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Teaching Youth With Disabilities in Alternative and Correctional Settings

NCJ Number
Journal of Correctional Education Volume: 50 Issue: 3 Dated: September 1999 Pages: 84-89
Gil Guerin; Lou Denti
Date Published
September 1999
6 pages
An estimated 42 to 60 percent of youth in alternative educational settings have physical, emotional, or learning disabilities; equally striking is the large proportion of youth who are poor, minority, and bilingual.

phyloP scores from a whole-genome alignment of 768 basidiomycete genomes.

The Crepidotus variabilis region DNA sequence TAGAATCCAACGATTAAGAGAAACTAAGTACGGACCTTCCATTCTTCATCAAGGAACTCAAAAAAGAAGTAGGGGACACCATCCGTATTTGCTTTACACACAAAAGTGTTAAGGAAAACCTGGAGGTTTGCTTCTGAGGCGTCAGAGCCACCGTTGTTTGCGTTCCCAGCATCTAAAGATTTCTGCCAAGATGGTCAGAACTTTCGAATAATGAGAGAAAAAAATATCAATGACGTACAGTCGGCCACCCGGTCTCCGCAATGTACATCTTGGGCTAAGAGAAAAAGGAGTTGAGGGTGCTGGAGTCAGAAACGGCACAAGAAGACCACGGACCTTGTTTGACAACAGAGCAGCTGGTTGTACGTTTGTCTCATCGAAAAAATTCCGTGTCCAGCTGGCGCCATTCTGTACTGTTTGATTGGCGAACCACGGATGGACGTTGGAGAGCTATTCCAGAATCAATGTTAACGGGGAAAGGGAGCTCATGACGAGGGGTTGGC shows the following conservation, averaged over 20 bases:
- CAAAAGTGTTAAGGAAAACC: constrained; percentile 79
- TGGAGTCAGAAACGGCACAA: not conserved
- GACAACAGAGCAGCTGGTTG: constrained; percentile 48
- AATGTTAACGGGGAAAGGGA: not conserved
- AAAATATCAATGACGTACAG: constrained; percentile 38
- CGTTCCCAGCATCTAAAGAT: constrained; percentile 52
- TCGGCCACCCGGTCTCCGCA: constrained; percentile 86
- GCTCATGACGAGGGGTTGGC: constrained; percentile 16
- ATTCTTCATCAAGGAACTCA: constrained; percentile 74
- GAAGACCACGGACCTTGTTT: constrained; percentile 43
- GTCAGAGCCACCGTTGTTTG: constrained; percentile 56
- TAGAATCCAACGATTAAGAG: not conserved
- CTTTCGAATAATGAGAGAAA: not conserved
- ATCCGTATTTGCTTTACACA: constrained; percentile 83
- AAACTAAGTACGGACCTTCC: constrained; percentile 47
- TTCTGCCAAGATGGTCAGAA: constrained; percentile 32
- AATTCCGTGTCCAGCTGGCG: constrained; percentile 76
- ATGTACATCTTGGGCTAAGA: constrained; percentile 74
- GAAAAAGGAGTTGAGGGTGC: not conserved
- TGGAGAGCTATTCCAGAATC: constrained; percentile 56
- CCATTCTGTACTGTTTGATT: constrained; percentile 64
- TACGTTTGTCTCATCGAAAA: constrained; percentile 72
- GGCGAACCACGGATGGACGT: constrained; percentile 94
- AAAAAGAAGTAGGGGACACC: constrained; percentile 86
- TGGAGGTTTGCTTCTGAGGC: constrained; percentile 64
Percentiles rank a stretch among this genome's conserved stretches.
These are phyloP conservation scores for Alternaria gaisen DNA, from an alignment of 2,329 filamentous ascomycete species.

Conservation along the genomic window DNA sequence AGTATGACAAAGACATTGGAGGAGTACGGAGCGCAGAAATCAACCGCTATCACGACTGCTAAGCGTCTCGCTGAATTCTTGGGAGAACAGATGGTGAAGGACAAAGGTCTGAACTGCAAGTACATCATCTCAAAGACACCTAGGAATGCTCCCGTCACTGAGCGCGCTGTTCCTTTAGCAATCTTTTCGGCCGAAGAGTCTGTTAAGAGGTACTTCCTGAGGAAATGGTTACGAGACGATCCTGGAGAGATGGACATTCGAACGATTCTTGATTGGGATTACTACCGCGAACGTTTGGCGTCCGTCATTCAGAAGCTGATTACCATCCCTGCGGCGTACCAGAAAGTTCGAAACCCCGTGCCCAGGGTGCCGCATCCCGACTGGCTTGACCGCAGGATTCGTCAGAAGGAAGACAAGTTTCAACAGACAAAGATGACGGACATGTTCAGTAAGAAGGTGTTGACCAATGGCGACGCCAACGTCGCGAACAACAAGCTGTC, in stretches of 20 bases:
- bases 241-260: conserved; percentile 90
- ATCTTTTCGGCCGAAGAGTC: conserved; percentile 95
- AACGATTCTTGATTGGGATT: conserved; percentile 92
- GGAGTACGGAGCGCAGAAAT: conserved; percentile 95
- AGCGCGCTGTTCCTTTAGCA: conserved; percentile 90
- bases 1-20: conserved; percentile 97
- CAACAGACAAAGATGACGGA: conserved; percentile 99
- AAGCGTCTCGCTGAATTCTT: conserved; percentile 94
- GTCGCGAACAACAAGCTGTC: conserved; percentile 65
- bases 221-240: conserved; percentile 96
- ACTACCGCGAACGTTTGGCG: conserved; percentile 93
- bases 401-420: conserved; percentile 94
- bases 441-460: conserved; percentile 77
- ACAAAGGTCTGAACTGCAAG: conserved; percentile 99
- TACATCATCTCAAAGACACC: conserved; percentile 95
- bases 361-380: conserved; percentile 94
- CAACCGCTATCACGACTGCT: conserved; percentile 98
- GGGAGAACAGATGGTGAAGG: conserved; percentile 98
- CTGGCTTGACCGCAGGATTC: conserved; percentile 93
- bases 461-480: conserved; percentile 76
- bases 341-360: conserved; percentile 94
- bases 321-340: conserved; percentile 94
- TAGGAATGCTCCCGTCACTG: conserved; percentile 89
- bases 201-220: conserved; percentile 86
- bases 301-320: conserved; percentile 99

The unique teacher skills required in alternative programs include the ability to optimize alternative environments and cultures, improve literacy and transition outcomes, achieve behavioral growth, and understand multicultural and multilingual issues. Good teaching practices cluster around four themes: classroom climate, teaching methods and curriculum, parent involvement, and instructional features. Few teacher preparation programs provide the range of skills and experiences needed to teach in alternative educational programs. Therefore, it is important to identify students with disabilities in alternative education settings and employ instructional and social practices that promote student and teacher success. A problem closely associated with alternative education is the problem of school dropouts. Researchers and practitioners believe alternative school programs with the following four features have the highest retention rates: (1) intensive instruction in reading and mathematics; (2) explicit instruction in survival skills; (3) successful completion of courses required for graduation; and (4) explicit planning for life after high school. Challenges and rewards associated with teaching in alternative school settings are discussed. 41 references and 1 table